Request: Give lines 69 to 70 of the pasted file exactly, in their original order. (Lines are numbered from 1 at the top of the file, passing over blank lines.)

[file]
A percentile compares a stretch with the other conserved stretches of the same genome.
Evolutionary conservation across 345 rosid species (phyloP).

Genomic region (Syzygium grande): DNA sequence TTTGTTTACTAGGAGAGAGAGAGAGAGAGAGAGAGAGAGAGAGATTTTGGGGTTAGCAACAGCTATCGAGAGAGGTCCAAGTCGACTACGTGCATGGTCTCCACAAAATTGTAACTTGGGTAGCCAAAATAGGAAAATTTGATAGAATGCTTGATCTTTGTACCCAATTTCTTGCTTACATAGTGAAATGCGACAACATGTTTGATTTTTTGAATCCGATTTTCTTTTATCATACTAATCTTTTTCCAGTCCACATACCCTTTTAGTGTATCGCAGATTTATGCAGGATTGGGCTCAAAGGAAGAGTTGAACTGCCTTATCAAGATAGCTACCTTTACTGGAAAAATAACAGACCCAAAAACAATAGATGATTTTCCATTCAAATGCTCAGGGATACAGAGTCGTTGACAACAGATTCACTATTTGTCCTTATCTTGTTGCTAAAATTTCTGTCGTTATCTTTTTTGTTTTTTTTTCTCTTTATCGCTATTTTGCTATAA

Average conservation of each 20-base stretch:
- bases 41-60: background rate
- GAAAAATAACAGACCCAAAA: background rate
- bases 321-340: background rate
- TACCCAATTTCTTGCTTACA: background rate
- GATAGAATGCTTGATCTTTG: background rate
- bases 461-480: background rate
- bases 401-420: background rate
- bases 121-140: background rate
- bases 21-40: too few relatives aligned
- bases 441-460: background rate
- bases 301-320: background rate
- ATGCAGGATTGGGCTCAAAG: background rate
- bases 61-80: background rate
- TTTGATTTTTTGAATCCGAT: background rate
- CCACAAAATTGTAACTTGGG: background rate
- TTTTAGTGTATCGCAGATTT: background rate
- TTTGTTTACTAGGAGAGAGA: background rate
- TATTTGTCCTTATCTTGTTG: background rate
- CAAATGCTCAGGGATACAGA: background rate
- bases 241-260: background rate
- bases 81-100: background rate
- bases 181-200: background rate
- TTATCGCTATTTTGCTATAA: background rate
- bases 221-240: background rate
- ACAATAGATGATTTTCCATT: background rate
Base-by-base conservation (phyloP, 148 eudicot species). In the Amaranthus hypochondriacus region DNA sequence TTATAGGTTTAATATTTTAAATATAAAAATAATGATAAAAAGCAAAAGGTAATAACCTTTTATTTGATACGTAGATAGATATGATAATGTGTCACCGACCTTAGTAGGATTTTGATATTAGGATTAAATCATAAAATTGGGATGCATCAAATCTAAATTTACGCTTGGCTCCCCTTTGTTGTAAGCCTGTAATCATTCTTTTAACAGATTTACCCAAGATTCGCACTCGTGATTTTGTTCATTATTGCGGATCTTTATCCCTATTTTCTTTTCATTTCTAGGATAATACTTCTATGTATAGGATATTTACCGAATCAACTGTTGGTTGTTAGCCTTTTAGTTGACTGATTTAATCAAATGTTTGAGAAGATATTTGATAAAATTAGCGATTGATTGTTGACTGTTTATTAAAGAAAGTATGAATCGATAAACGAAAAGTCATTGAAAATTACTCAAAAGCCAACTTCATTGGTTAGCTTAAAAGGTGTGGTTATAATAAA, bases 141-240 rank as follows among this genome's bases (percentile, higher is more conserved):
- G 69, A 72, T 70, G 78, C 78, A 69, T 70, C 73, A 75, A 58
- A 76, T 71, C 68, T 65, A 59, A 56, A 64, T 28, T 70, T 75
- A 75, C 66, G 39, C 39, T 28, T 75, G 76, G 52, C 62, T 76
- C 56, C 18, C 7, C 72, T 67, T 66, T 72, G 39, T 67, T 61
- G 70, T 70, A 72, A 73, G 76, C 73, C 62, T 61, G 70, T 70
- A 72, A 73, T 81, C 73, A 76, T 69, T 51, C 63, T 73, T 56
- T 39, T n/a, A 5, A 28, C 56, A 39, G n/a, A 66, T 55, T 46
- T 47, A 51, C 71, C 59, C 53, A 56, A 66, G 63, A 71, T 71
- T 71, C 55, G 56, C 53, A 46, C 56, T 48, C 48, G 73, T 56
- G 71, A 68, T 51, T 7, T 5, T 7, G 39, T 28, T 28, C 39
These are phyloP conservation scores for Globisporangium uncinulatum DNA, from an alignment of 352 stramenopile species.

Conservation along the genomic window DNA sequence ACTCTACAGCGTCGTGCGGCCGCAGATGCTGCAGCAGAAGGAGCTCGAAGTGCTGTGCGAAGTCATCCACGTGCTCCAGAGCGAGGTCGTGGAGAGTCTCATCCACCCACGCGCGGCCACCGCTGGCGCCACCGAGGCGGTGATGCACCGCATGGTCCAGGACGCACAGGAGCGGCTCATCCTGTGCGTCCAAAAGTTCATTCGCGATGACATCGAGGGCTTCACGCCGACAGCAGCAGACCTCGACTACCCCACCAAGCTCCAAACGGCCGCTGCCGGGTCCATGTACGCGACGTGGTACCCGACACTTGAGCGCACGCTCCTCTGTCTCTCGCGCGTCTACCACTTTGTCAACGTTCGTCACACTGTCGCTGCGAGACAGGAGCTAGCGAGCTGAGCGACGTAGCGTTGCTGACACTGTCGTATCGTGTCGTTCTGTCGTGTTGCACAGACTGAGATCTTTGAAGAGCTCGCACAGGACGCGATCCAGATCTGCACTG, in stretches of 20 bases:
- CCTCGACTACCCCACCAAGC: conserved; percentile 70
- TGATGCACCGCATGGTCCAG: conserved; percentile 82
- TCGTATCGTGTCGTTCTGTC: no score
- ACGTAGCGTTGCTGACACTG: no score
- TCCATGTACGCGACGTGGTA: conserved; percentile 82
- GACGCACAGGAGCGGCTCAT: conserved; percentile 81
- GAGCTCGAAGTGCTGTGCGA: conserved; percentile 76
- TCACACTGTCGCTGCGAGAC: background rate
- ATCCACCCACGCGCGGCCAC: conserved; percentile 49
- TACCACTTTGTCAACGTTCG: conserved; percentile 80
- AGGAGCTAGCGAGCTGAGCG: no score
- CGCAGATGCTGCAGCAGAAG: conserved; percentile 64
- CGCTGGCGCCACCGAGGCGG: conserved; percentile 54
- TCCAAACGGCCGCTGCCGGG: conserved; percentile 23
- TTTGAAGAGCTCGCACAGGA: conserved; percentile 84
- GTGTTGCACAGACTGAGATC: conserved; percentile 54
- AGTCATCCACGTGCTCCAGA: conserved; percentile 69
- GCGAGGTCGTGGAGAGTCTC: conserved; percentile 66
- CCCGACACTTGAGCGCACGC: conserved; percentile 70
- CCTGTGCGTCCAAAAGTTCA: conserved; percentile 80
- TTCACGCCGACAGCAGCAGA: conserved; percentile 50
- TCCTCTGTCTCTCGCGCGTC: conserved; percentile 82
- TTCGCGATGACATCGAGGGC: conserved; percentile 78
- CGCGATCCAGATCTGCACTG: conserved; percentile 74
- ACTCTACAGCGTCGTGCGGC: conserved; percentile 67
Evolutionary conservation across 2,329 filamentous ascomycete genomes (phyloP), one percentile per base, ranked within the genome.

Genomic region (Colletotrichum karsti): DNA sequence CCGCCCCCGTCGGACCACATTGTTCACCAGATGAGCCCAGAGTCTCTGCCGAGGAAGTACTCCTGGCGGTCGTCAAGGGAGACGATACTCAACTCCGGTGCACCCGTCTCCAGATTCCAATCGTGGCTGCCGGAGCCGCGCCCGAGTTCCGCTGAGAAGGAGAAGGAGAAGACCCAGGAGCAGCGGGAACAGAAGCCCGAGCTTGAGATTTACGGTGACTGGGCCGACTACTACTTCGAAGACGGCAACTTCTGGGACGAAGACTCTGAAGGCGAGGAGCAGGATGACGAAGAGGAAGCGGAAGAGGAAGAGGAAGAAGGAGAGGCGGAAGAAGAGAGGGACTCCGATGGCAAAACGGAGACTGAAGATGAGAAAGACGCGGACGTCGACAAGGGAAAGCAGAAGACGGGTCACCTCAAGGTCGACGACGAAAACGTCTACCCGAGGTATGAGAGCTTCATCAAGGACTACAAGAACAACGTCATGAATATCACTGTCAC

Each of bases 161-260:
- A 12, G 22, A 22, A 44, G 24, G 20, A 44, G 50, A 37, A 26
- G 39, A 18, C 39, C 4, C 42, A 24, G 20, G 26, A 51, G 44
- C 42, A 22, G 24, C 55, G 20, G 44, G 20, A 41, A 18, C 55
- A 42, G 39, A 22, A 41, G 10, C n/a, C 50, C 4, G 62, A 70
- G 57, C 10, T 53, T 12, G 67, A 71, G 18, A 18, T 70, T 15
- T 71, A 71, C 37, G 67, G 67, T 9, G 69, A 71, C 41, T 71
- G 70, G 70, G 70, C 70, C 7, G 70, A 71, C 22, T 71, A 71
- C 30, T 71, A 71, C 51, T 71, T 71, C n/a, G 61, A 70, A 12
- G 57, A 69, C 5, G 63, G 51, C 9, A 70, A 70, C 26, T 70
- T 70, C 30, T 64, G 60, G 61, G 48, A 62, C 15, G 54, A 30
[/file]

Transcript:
Genomic region (Colletotrichum karsti): DNA sequence CCGCCCCCGTCGGACCACATTGTTCACCAGATGAGCCCAGAGTCTCTGCCGAGGAAGTACTCCTGGCGGTCGTCAAGGGAGACGATACTCAACTCCGGTGCACCCGTCTCCAGATTCCAATCGTGGCTGCCGGAGCCGCGCCCGAGTTCCGCTGAGAAGGAGAAGGAGAAGACCCAGGAGCAGCGGGAACAGAAGCCCGAGCTTGAGATTTACGGTGACTGGGCCGACTACTACTTCGAAGACGGCAACTTCTGGGACGAAGACTCTGAAGGCGAGGAGCAGGATGACGAAGAGGAAGCGGAAGAGGAAGAGGAAGAAGGAGAGGCGGAAGAAGAGAGGGACTCCGATGGCAAAACGGAGACTGAAGATGAGAAAGACGCGGACGTCGACAAGGGAAAGCAGAAGACGGGTCACCTCAAGGTCGACGACGAAAACGTCTACCCGAGGTATGAGAGCTTCATCAAGGACTACAAGAACAACGTCATGAATATCACTGTCAC

Each of bases 161-260: